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Hamilton County record. (Wells, N.Y.) 189?-1947, November 15, 1945, Image 2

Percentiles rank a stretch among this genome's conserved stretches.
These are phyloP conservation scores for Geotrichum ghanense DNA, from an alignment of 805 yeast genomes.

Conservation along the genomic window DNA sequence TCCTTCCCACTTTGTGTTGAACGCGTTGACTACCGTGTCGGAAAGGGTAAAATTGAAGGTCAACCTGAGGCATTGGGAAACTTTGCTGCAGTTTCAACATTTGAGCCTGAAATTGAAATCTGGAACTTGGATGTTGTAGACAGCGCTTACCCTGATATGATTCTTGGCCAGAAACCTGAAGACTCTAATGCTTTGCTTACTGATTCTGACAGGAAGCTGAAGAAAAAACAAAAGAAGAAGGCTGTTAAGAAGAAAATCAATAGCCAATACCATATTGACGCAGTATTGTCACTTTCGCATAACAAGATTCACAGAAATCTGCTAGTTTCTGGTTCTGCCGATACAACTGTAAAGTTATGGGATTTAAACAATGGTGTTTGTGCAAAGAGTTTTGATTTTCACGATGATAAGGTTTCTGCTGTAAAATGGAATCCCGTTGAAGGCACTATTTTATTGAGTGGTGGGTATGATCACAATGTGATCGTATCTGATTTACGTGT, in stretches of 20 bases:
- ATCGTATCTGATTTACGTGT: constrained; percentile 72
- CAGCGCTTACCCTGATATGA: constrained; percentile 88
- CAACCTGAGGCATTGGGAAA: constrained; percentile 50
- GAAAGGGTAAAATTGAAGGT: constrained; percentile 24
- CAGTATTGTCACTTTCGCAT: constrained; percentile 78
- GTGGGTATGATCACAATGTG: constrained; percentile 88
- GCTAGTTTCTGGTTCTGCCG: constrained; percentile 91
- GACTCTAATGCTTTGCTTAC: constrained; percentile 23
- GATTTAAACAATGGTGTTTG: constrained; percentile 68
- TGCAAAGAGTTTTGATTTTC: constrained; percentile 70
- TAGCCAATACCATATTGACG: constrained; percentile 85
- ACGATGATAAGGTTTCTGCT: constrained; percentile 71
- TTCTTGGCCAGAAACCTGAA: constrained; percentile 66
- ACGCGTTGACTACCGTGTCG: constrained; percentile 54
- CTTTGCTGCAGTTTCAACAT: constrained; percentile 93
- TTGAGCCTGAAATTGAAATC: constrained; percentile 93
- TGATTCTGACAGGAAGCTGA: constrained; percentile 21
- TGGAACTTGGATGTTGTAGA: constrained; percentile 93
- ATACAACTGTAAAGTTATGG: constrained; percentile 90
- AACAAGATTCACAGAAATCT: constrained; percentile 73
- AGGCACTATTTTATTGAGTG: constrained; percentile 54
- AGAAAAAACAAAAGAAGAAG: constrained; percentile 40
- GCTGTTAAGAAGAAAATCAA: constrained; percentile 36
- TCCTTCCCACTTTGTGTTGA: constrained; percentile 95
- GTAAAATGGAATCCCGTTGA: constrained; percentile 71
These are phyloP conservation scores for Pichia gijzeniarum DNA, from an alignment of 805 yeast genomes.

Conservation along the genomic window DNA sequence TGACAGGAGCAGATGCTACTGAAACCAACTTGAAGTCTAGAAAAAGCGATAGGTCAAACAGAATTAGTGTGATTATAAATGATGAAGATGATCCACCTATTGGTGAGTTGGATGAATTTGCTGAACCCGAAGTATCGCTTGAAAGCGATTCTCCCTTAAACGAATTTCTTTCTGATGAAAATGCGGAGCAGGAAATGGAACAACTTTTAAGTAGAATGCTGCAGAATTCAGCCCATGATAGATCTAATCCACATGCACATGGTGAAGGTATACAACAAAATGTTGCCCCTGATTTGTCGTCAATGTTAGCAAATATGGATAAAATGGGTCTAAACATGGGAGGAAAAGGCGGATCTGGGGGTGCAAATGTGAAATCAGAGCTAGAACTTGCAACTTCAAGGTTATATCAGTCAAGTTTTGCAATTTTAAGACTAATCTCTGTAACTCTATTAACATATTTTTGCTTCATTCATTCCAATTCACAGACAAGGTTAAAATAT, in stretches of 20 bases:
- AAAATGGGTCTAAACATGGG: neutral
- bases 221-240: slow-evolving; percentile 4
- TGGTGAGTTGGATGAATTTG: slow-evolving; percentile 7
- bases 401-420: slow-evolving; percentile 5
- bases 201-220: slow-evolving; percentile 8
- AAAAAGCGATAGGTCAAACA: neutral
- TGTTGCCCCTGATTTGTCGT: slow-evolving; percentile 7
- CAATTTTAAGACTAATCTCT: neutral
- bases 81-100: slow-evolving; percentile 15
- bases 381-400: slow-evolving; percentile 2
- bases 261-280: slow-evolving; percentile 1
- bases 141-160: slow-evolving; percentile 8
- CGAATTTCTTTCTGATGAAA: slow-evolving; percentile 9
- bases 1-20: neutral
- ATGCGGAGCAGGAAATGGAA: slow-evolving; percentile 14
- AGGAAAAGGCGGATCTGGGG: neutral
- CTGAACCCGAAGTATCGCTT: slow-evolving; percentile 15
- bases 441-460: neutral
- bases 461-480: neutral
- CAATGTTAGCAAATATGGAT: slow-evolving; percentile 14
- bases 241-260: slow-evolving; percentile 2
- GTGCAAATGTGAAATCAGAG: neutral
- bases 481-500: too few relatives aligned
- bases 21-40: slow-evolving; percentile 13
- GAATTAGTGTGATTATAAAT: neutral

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P a g e 2 HilMILION COUNTY RECORD November 15, 1945 SPECUUTOR School Notes The)w<jekly assembly program at 9:25 on Friday morning -will be two plays by the 3rd and 4th grades. “The Happy Health Children” is play to help emphasize health rules. AH the children will participate. “Before the Party” is a play for Book Week. Beverly Graham, Anne North- rup, Nancy Peleher, Bernice Jarquisb, Francis Caslins Billy Wickes, Freddy Laraphear, Gordon Parslow and Mary Bess Lamphear make up the cast. At the last Teacher’s Meeting,_ Mrs. Jean Bradt gave a talk on “The- Place of Audio-Visual Aids in Education,” from the course she is taking at the State Teachers College in Albany. The scope of the course is the practice and use of teaching aidfe, including excur­ sions, slides, film strips, prints, models, motion pictures and radio. Mrs. Jean Arthur, county nurse, will talk to the teachers on November 20th on health and how teachers can help to maintain our good health standard The school held classes on Armistice Day so that both Lincoln’s and Wash­ ington’s Birthdays can be observed as holiday’s this year. Church Notes Those wi.-hiDg to contribute to tfae^ box for the Hodgeman Memorial Home are asked to bring contiibutions to the regular services on Sunday, November, l8th. These can be food or money. They will be sent to the Methodist Home for elderly ladies at Fort Edward, N.Y. Mias Dora Morrison, Alfred Hoover, Rev. F. B. Grim, Mr. and Mrs. Arthur J. Tefft attended a consecration rally of Methodist church oflSciala held at Sara­ toga oh Wednesday night, November, 7th. In his talk Bishop G. Bromley Oznam of the New York area stressed the fact that the world must be saved on a spiritual basis. The 4th Quarterly Oonference of the Methodist churches will be held Tuesday night, December 4tb, at the Lake Pleasant churcb. Rev. A. D. Parker,- the District Snperintendent, will be in charge. Bridal Shower Miss Alnmda Clouthier was given ^ hrlbal khlower at'Graham’s Hotel Saturday night. Bingo and a mock wedding was enjoyed. Delicious re­ freshments <coDcluded the evening’s festivities. Miss Clouthier, daughter of Mr., and M is . Jasper Clouthier, will become the bride of William Dunham on November 17tb. Personals David Gallup, SM 2/c, returned to Newport, R I., on Monday after spend­ ing a short leave with his parents, Mr. and Mrs. Harry J. Gallup. Walter Call, formerly of Speculator, has been discharged from the navy. He and Mraj-;>Qall visited in town recently. Mr. and Mrs. Hugh: Downey of Mamaroneck, recently spent a few days at th'e home of Mr. and Mrs. Charles Downey. Mr. Downey, brother of Charles Downey, has recently been discharged from the navy. Lieut. Commander and Mrs. Paul Whitman spent the weekend in town. Mrs. Whitman is employed in Boston while her husband is serving in the Capt. and- Mrs. Robert McAfee of Dobbs Ferry were weekend guests of Mr. and Mrs. John K, McAfee, Capt. Jobn J. Mullens is at home on terminal leave preparatory to being discharged from the army after nearly 2 yearsl)f overseas duty. “Pat” Byan has been discharged from the navy and is with his wife and young daughter in Speculator. Mrs. Erwin Page and her brother. Tech. Sgt. Clinton Lang, U.S.M.C.R., and Thomas Kelly of Amsterdam, spent Tuesday in Speculator. Mrs. Melvin C. Brown, Marie and Bobby Brown, spent the weekend in Broadalbin at the home of Mrs. Brown’s brother, Mr. LeVerne Jeffers, and family. Mrs. Elizabeth Coons, Miss Helen Sarat and Miss Mary Donahue spent the weekend m Lake Placid. , Mrs. George Perkins has returned home from a visit to the camp of Mr. and Mrs. Sam Lawrence. ■ Louis King and Ralph Barton of Indian Lake were In to^n on. Monday. Kenneth Lucas returned • to his position in Hampton, Virginia, Monday. w a v e ( ; OVER h e r e / BUY VICTORY BONDS To help fulfill! your obligation for your share in victory—put your crop dollars into Victory Bonds! That money will he|p bring our hoys home. . . bring our wounded hack to health . . . and in 10 yeari|i^ your Victory **E” Bonds will bring you 14 for every $3 you put in! INDIAimKE First New Ford in Town The first of the new 1946 Fords to arrive in town and the first post-war car ofanykindto he seen hereabouts has been sold to Dr. H. F. Carroll. Dr. Qarroll who served with the army as a Captain for three years in Africa and o^D the European continent received his discharge a few months ago, and has been at his home and office in town f Personals Edward Parker, son of Mr. and Mrs. Bert Parker, has received his honor­ able discharge from the U. 8., Army, and returned home. Mrs. Gertrude Donahue was discharg­ ed from Glens Falls' hospital last Wednesday. Mrs. Donahue has been receiving treatment there for an arm infection. R, J. Leonard of Wabash, Indiana, spent the Weekend with his family at the home of his mother-in-)kw, Mrs, Gertrude Donahue. Misses Mildred MacDonald and Mary Gill spent the long weekend in Montreal and called on Mrs. Leonard Welch in Plattsbnrg. Mrs. G. C. Wilson spent the weekend out of town. Smith Harrington of Schenectady spent the weekend at the home of Mr. and Mrs. H. C. Leonard. Mrs. A. S. Hunt has been spending a few days at the home of her daughter, Mrs. Francis Roach in Glens Falls. Sgt. Jack Savarie landed In San Francisco on Armistice Day after years service with a B-29 Bomb Group In India, China and on the island Tinian. He is expected home soon. The final issue of Service Letter, with a large picture section will be put out after Thanksgiving instead of on Nov­ ember 16, as it would ordinarily be. Mr. and Mrs. C.^ H. Houghton of Tupper Lake were in town over the weekend. . Mr, and Mrs. Richard Burgey and children James and Sheila, of Marcy spent the weekend with Mr. Bnrgey’s sister, Mrs. Henry Savarie. Mrs. Richard O'Neil of Olmsteadville is visiting her daughter, Mrs. Otto Hall. Mr. and Mrs. Giles Beach were in town over the weekend. Mrs. Edward Jennings of Long Lake called on her aunt, Mrs. J. B. Houghton, last weekend. Mrs. Jennings was en- ronte to New York to meet .her husband who has been in the South Pacific for several months. Miss. Elizabeth HoUghton of Glens Falls was a weekend visitor in town, (continued next column) LONG LAKE We wiahi to thank the voters and express our appreciation for the sup­ port whichi we. received in the recent Primaries and General Election, at Long Lake and Raquette Lake, with the promise that we will do our very best, Signed, Arthur Parker Alien Houghton Andrew Sullivan Harry McIntyre Lawrence Keller Howe Stanton Hamilton LaPelle' McKinley Hanmer Milo Robinson New Water Purifier A new method of water purifica­ tion, developed by the Mathieson Alkali works, for the removal of tastes and odors caused by indus­ trial waste has been described by Gr. P. Vincent of the Mathieson re­ search and development depart­ ment at a meeting of the Ameri­ can Chemical society. The water is first treated with chlorine, to kill germs, and then with chlorine diox­ ide to remove “chlorphenol” - taste and odor. In tests on a plant scale at one of the filter plants of. the Niagara Falls, 'N. Y., water depart­ ment, it was demonstrated over a period of several months, according to Dr, Vincent, that water which was too contaminated for the usual chlorine treatment was successfully purified by the new process. The entire Niagara Falls water is now purified in this manner. The chlorine dioxide is made by treating sodium chlorite with chlorine water, using the customary chlorinating appara­ tus at the filter plant. It is claimed that the^ new process is not only much more efficient than ordinary chlorination, but is also more eco­ nomical and simpler to operate. Annual Christmas Seal Sale The89tb anunal nationwide Cbriat- maa Seal Sakt the 7th in which the Hamilton County Tubercnloaia & Public Health Aasooiation takes part, will open on Monday, November 19tb and continue until Christmas. The Seal Sale goal of the Hamilton Connty association this year is f 1,600. This amount is necessary if the assc- ciation is to carry out its program of supplying a free chest x-ray for every p-rsoo in Hamilton County in 1946. Tb^ assistants in each community have carefully compiled the mailing lists but it is impossible not to overlook some who might wish to buy Seals. Tuerefore Seals may be purchased thr­ ough the chairmen in each community or direct from Mrs. Arthur J. IVfft, Speculator, who is again serving County Chairman. This year for the first time, the local association is complying with the National Association’s suggestion of sending at least 2 sheets of seals in every letter sent out. The wisdom of this was proven last year by the many requests for the additional sheet of Beals. The number of Seals sent out is not intended to limit the auaouut of the contribution. Everyone is urged to buy and uso as many as possible, and more Beals will gladly be aent on rt« quest. Any unwanted Beals should be returned with tt e remittance for those kept. It is hoped that every' ne will use th° stamped envelope enclosed with the Beals for that purpose as it contains information which simplifies the bool - keeping and assures proper credit being given to the contributor. Your contribution may provide the x-ray examination which will discover TB in time to save a life and prevent Infection of others. Annual Red Cross Meeting The anunal meeting of the Hamilton County Chapter of the Red Cross held at the Odd Fellows Hall, Indian Lake Baturday afternoon following luncheon at Farrell’s. Mrs. E. Byron, chairman of the Chapter, pre­ sided. Mrs. John Collins served acting secretary. Mrs. Stella King, executive secretary, presented the main purpose of the meeting: to gain inspiration and learn to more fully understand the rectives of the Bed Cross, how it applies to the problems In our towns, and how we can more fully use the facilities th e Red Cfoue to better hum a n itarian needs in our communities. . The reading of a letter from Stella Brooks, who has served as a nurse the army since the beginning of the war and Is DOW stationed at a hospital which is an amputation center, brought a reminder that we should nut so soon forget what we owe to those boys. Home Service is a ' vital part of the Red Cross work which renders assist­ ance to the members of the armed forces and their families in agreatmany ways. Mrs, King reported that Home Service has been given to 238 cares in Hamilton County'in the last five months. The end of the war has not lessend the demand or importance of this service. The respirators installed throuKhout the county must have a staff of trained operators under the supervigioh«of the doctors in the communities. A new respirator is to be purchased and in­ stalled in Welle, There is a Disaster Committee iprt pared to act if fire, flood or other dis­ aster should strike any local community. The need fur the production of sewed and knitted articles continues. This was emphasized in Hamilton County by receiving yarn for sweaters and material for making 200 utility bags to be sent to uccupaliona! forces. Material for the production of 240 boys flannel overalls will be received soon. ' Assist­ ance in this work is urgently sought by those in charge. Classes in First Aid and '-Nutrition will be conducted if there is a call lor it. The ambulances need maintaineuce and new drivers. A new ambulauce is to be purchased and stationed at Inlet, serving Inlet' and Raquette Lake. The ambulance stationed at Blue Mt. Lake is centrally located to servo Indian Lake, Blue Mt. Lake and Long Lake area. The great distances between those commnnties, and between them and the hospitals which serve them, make it mostadvise- able that another ambulance to be placed on that side of the county. In emergency or disaster the ambulance from any section may be called to serve in another section. Mrs. Guy SteMarie has presented the Chapter an Invalid’s Chair which is available for loan to anyone needing it. Mrs. E. W. Byron was elected chair­ man of the chapter, an office she has held for the nnexpired term'of the late John Ostrander. The remainder of the slate of officers was re-elected. It was decided that pins ^ouid be given to all workers for World War II, Hours of service will be tabulated by Production and Branch Chairman to determine eligibility for bars. Certificates were awarded to Branch Chairman for outstanding work during the same period. Miss LenhBuffin, the guest speaker, who served overseas for three rears as fiospital worker with the 26th General hospital under the direction of the National Red Cross, held the attmtion of her audience with her informal talk abont that branch of the Bed Cross The meeting concluded with a rising vote of thanks to the Odd Fellows and Rebeccas for the use of their bail. Indian Lake Continued Miss Helen Jacques spent the week­ end with her parents in PJattsburg. Ralph Wilbins and son, Robert, of Davenport were weekend callers Mrs Isabelle Burgey of North River has been visitiag relatives in town during the past week. ' Mrs. Henry Savarie and Mrs. George Virgil were in Glens Falls one day last Dr. Mary B. Cartof Jersey City spent several days last week with her daughter-in-law, Mrs, James Zullo, Cpl. Warreni MacDonald has been- discharged from the Army and is at his Cedar River home, Mr. and Mrsi, Bill Blue and three children of Shelburn have been visiting relatives in town. Tire Revolutions A tire which has worn smooth in 20,000 miles has made about 15,000,- 000 revolutions, wearing off a layer of rubber about one-third of an inch thick. If the rate of wear wfere entirely uniform, this would mean that with each revolution of the of ich wheel the tire tread lost a layer rubber about 1/50 billionth of an in< thick. Kitchen Harmony Harmonious color schemes en­ hance the beauty of the kitchen. It isn’t difficult to transform dust­ pans and broom handles into at­ tractive additions to the kitchen color scheme. Painting the back walls of cabinets, cupboards and shelves also produces attractive re­ sults. Painting Cellar Steps When cellar steps are dark and risky to descend and mount, it is a good plah to paiiit the edges of the treads with a band of white or alu­ minum paint to increase their visi- bUity. It is also a good idea to paint the bottom step a solid white. i NORTHERN CHURCHES SPECULATOR G raob M ethodist C hukoh 10:80 A, M, Worship Service 11:45 A, M. Sunday School. LAKE PLEASANT U kion M ethodist O hdkoh 2:00 P. M. Worship Service S t . J ames ’ C huboh Sunday, 11:80 A. M. Maes, Window Washmg A little vinegar stirred into the water used for. washing windows in the wintertime helps to -keep the water from freezing. Like Water On the basis of body size, chick­ ens drink about twice as much wa­ ter as the larger classes of livestock. Jap Beetle The Japanese beetle was found last year in 18 states outside those already imder federal quarantine. Milk Spot spilled on clothing should be immediately with cold water using warm soapy water. “ m k Supply . - Sixteen per cent of the U. S. milk, ipply is used for war and 84 Der Milk before supply cent for civilians. GET YOUR AN T I - F R E E Z E BEFORE ITS TO LATE ALCOHOL IN YOUR OWN CAN DAVIS & SO N GARAGE W E L L S , N . Y. FOR SALE;- Pair of four year old colts. Inquire Archie Weaver, tele­ phone 9481, Lake Pleasant, N. Y. WANTED;- Board and room for elderly man, 2 meals a day. Can pay $10.00 per week. No washmg or iron­ ing. Write Box 150, Weils, N, Y. nerato There are a number of ways to clean or renew the generators of gas pressure stoves, heaters and .urn burners so that ■‘like new operation is concerned. The most successful method of removing the carbon is to disassemble the geh- I erators and pass .the parts through a solution of saltpeter which has been made liquid by heating to a temperature of about 2,000 degrees. The: generator parts, when treated in this manner, come out entirely free of carbon, and when reassembled the generator works like new. This method, of course, can only be used when the generator renewal, vol­ ume is great enough to justify the expense.. Prewar Syria Prewar population of Syria was about 1,696,600. Intermixed are Arabs, Turks, Kurds, Circassians, Armenians, Grreeks, Persians and Jews. A sprinking of tribal elements, I'such as the Druzes, figure in census totals. Capital hnd biggest city is Damas (Damascus), population 193,- 912, believed to be the world’s old­ est city still inhabited. About 195 air miles northeast lies Alep (Aleppo), second in size, with 177,313 dweU- ers. Between these two cities are situated Homs, population 52,792, and Hama, 39,360, ranking third and fourth. Plastic Production In. 1930, the industry produced about 37,500,000 pounds of plastics valued at about $75,000,009, or $2 a pound. In 1940, the industry had been multiplied by 8, with an output of 300.000. 000 pounds averaging about $2 a poimd in value. Estimated pro­ duction in 1944 indicates a doubling since 1940 with an output of about 700.000. 000 pounds valued at $1,800,- 000,000, or about $2.50 a pound. How To Slice Vegetables Slice root vegetables- such as car­ rots and parsnips lengthwise to re­ tain the maximum nutritive value. Meaning of Camouflage “Camdufleur,” a French word meaning to blind or veil, is the source of the word “camouflage.” Large Soybean Acreage In 1943, more than 16 million acres of soybeans were planted in the United States. Danger to Stray Cats le law classifies the stray cat as a predatory animal; A Wyoming game ^ X J L O THEATRE O n o r t h v ille t\F R L & SAT. BARBARA STANWYCK DENNIS MORGAN SYDNEY GREENSTREET CHRISTMAS IN CONNECTICUT A TEASIN’ SQUEEZIN’ SMASH HITI “RAIDERS OF GHOST CITY” NEWS: JAP WAR CHIEFS IN PRISON! ithe Uni( Jiighwa: Painting Fences Wood garden fences are painted in much the same manner as the exte­ rior of a house. The wood should be thoroughly dry and clean, then ated with two fore paint is applied. State Orchestra Gets Aroimd The North Carolina Symphony or­ chestra, the only state-supported symphony orchestra in America, brmgs classical music to the Tar Heel people. It covers all the state from the mountains to the seashore (a distance of over 500 miles) so that all its citizens can hear the , music, Map Out Landspape Work , Landscape work can add much to the beauty and enjoyment of a home. Making a map of tiie home and grounds so that work can be carefully planned should be the first step in the family landscape proj­ ect, according to specialists. Weather in War Accurate evaluations of weather, plus the constant flow of up-to-ffie- minute meteorological information from all theaters of war, make it isible to use weather as an im­ portant weapon. Pre-Rationing Days m old cookbook* “No From an old qookbook: “No lady will use less th a n 10 p o u n d s of s u g a r LET PIE REDUCE THE INCREASED COST OF YOUR “AUTOMOBILE INSURANCE” 'lumbermens” has saved automobile policy-holders at least ‘20 per cent (dividends) since orgfanization NON-ASSESSABLE POLICIES TRACY H. HOWARD PHONE 194 NORTHVILLE, N. Y. WhenYoi II Need \ ivrF ln o U l \ / Call AUGUSTUS U. HOPKINS N O R T H V IL L E , N. Y, W E L L S .N .Y . 1 I P L U S . . . 45 I iCttrtiifed Pine ‘ Locomotive firemen are credited with the survival of the famous lone pine tree growing in a large grs ite boulder adjacent to the Linct highway between Cheyenne and {Laramie, Wyo. When the tree w a s very young, -the original roadbed of Pacific Was where the Imghway is today, and as loco- hiotives puffed by, firemen drenched the tree with water. Waxed Shovel Shovels coated w ith m e lted p a r a f ­ fin overcome the annoyance of w e t material sticking_ to them. This savesaves thehe extraxtra s t e effort necessary to knock snow off the shovel. To apply the treatment to your' shovel, just heat the shovel enough 1 paraffin, then rub it o overheat the metal. ! r\-' i'